Stupidity is contagious. It gets us all from time to time. Even respectable companies can catch it. As I do every week, let's take a look at five dumb financial events this week that may make your head spin.
1. Shacking up
The small-box retailer of consumer electronics took a hit on Wednesday after posting disappointing quarterly results and eliminating its dividend.
Why did Wall Street think RadioShack would post a profit? The chain also surprised analysts with a deficit during this year's first quarter. Margins are too thin for wireless resellers, and there was plenty of anecdotal evidence showing that phone sales are decelerating.
Income-chasing investors may have been attracted to RadioShack's juicy yield, which got wider as the company's prospects and share prices got narrower, but investors should never trust a fat yield from a fundamentally flawed company.
The RadioShack model isn't working. Why should the stock be any less of a slacker?
2. Have a nice trip -- see you next fall
Revenue climbed 16% to $197.1 million -- shy of the $202.8 million Wall Street was expecting. It's easy to blame weakness in Europe for global travel website shortcomings, but domestic revenue only grew at half of TripAdvisor's overall rate. It also didn't help that earnings, adjusted earnings, cash flow, free cash flow, and adjusted EBITDA grew even slower than TripAdvisor's top-line advance.
TripAdvisor was essential when it launched a dozen years ago, but the arrival of social-networking websites and more dynamic websites relying on user-generated reviews make it seem less important.
Bulls will argue that TripAdvisor attracted 56 million unique visitors in May alone, but why are they so hard to monetize?
3. Another brick in Best Buy's wall of shame
It's usually not a big deal when an independent consultant moves on, but it was pretty telling when Don Delves decided he had had enough of Best Buy
Delves was an independent consultant for the retailer's compensation committee since 2005, so he had seen plenty at the company before resigning. He didn't elaborate on his reasons for leaving, but three different sources told Bloomberg earlier this week that he left after Best Buy decided to reward 100 managers with retention bonuses that aren't tied to performance objectives.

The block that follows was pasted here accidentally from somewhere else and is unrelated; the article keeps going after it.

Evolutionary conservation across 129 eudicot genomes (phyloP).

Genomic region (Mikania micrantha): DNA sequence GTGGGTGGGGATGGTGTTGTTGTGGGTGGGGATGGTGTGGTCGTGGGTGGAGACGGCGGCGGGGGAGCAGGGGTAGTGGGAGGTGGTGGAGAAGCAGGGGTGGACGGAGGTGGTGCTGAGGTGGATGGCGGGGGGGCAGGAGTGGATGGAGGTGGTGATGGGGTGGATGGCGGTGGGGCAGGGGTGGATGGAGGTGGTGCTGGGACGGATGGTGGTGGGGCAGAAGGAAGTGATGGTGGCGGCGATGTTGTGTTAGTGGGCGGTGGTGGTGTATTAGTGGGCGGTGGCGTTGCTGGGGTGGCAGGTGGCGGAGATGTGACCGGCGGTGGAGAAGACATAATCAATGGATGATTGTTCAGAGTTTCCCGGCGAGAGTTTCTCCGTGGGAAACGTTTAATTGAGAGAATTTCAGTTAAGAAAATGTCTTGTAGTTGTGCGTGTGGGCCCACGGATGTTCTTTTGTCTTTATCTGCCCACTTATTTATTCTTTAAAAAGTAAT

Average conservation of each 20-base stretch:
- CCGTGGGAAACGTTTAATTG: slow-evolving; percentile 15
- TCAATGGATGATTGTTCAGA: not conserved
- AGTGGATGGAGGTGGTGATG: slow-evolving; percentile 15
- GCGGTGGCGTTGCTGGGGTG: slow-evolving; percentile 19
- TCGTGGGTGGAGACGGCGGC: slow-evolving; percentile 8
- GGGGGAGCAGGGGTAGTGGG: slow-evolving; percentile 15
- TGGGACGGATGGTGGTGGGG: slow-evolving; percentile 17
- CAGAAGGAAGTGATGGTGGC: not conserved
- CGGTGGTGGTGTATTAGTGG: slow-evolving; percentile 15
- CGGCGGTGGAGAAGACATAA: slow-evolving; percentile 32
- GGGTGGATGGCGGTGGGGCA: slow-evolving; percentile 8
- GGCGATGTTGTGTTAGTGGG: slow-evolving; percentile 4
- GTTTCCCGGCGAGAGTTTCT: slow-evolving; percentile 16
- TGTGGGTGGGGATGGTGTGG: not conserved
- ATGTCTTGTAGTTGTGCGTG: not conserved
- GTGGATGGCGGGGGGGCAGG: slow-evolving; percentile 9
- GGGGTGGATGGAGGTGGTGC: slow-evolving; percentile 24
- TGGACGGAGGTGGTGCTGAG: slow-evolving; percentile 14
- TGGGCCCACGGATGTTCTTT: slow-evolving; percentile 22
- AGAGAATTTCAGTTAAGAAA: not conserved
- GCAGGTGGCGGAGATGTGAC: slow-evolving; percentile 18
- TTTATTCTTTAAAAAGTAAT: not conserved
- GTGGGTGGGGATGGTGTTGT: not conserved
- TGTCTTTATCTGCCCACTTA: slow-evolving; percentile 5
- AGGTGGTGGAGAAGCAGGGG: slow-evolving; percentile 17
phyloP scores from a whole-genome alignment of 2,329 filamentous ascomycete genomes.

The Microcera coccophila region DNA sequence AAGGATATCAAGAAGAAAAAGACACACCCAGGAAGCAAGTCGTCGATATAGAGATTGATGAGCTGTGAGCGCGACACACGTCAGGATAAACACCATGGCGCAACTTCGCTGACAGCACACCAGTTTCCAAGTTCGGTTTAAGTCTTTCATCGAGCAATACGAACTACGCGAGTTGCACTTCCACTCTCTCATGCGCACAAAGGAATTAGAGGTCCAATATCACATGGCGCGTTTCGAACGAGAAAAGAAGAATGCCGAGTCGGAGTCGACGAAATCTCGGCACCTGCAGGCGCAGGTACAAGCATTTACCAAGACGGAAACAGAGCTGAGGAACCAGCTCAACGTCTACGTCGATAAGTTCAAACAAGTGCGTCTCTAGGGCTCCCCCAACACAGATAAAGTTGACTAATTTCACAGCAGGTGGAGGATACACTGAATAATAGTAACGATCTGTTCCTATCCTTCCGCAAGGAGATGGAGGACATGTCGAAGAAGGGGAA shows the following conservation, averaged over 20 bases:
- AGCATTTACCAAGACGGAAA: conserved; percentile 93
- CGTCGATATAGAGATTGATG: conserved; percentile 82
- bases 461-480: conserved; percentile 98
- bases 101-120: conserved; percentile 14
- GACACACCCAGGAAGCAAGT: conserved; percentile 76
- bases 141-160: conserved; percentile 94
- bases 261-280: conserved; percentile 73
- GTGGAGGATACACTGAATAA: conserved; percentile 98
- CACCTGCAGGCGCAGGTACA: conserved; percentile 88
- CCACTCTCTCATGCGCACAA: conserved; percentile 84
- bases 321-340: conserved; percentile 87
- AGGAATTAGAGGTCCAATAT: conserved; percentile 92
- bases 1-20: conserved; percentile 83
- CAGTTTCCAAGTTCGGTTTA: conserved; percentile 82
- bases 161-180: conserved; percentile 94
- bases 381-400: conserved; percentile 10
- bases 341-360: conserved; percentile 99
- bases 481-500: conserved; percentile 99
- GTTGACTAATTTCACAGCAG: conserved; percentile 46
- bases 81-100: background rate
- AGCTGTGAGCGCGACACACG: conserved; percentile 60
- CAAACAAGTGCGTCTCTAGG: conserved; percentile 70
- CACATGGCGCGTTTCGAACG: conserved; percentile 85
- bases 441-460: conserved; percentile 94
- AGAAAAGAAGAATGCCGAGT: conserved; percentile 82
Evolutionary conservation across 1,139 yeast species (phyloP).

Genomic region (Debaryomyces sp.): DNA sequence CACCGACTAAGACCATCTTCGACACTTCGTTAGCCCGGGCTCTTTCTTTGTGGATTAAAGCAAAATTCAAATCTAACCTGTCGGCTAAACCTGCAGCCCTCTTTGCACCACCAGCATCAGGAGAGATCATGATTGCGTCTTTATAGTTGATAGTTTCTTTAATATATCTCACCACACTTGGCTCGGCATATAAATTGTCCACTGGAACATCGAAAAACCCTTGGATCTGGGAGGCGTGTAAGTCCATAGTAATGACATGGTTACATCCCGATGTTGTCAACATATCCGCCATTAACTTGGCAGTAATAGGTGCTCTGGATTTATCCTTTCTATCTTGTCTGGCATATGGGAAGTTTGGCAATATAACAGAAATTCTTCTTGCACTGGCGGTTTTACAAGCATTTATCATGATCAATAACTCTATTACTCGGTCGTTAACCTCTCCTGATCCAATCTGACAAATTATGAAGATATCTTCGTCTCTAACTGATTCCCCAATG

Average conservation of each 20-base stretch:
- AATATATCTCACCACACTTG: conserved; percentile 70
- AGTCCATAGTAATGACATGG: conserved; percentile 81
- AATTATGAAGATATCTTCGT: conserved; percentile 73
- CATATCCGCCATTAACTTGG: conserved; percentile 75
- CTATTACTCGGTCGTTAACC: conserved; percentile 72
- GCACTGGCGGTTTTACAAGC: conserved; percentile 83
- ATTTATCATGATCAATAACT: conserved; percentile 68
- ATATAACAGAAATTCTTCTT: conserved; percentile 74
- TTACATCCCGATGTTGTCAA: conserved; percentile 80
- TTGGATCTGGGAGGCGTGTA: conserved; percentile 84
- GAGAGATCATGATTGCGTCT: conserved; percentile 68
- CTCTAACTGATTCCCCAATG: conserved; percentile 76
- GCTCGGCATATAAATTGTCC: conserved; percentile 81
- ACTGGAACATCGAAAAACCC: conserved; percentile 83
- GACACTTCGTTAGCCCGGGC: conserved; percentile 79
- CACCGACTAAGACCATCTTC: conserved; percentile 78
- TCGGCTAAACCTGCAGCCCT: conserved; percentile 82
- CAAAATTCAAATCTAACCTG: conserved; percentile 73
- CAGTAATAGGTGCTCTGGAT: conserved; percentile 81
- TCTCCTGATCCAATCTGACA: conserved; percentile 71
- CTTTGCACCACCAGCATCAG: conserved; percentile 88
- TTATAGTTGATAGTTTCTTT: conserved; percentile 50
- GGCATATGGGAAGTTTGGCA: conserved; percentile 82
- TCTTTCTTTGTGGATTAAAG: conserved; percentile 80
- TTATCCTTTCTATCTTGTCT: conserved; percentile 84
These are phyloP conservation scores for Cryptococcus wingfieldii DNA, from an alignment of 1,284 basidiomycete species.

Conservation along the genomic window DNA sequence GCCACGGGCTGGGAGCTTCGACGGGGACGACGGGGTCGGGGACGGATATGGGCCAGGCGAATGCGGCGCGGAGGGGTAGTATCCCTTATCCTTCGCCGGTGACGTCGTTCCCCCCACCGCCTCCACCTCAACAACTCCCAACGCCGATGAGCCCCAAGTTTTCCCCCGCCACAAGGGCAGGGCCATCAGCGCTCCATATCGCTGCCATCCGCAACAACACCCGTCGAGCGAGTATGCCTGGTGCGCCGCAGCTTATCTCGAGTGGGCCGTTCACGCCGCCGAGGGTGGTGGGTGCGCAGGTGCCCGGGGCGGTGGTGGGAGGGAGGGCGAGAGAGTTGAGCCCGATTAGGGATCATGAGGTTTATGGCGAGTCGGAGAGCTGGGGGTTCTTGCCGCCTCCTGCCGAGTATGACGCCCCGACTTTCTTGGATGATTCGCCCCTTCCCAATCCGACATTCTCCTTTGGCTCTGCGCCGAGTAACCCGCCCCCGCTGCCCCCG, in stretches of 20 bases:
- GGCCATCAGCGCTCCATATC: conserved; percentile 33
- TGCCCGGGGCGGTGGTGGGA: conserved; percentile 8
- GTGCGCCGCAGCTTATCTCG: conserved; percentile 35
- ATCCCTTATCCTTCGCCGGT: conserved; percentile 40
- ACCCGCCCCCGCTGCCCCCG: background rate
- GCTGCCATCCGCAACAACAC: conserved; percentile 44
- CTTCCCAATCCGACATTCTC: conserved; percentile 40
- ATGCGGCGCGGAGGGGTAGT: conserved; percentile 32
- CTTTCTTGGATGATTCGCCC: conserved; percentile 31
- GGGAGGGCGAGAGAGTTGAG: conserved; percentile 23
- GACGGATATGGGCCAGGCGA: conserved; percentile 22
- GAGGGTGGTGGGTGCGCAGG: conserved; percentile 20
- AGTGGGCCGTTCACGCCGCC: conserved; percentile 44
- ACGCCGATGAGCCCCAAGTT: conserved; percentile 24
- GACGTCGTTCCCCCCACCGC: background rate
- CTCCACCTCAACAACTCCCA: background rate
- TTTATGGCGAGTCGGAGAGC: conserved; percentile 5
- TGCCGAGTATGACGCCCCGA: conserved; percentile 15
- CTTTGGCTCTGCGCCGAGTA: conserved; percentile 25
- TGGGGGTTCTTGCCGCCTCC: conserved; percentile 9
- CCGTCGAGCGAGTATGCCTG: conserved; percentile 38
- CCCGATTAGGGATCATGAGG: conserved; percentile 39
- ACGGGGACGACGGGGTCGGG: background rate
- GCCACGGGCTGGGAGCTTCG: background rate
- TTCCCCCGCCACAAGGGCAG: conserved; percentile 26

In other words, they are merely being paid more to stick around. It doesn't matter whether the company succeeds in its turnaround -- beyond the fact that the company may not be around in a few years if they come up short.
A company that recently closed down stores and laid off employees shouldn't be shelling out more money for the managers who weren't able to avoid this mess in the first place.
Forget the fact that revenue and meager earnings fell woefully short of Wall Street expectations. The problematic metric here is bookings. Second-quarter bookings of $302 million were far from the $329 million it recorded during this year's first quarter.
Sequential dips may be understandable in seasonal industries, but not in casual and social online gaming. Making matters worse, the company's outlook for all of 2012 implies that bookings will continue to shrink during the latter half of the year.
Here's how you know how bad matters are: The lead underwriters for the company's December 2011 IPO at $10 per share are downgrading the stock this week, even though it's trading for roughly a third of that price.
5. No thank queue
Another big loser this week was Netflix
Netflix is blaming the Olympics for its uninspiring second-quarter subscriber growth forecast, and it suggests its push into a new European market later this year is the reason for its fourth-quarter loss. However, even good excuses are hard to accept when the near-term horizon looks bumpy.
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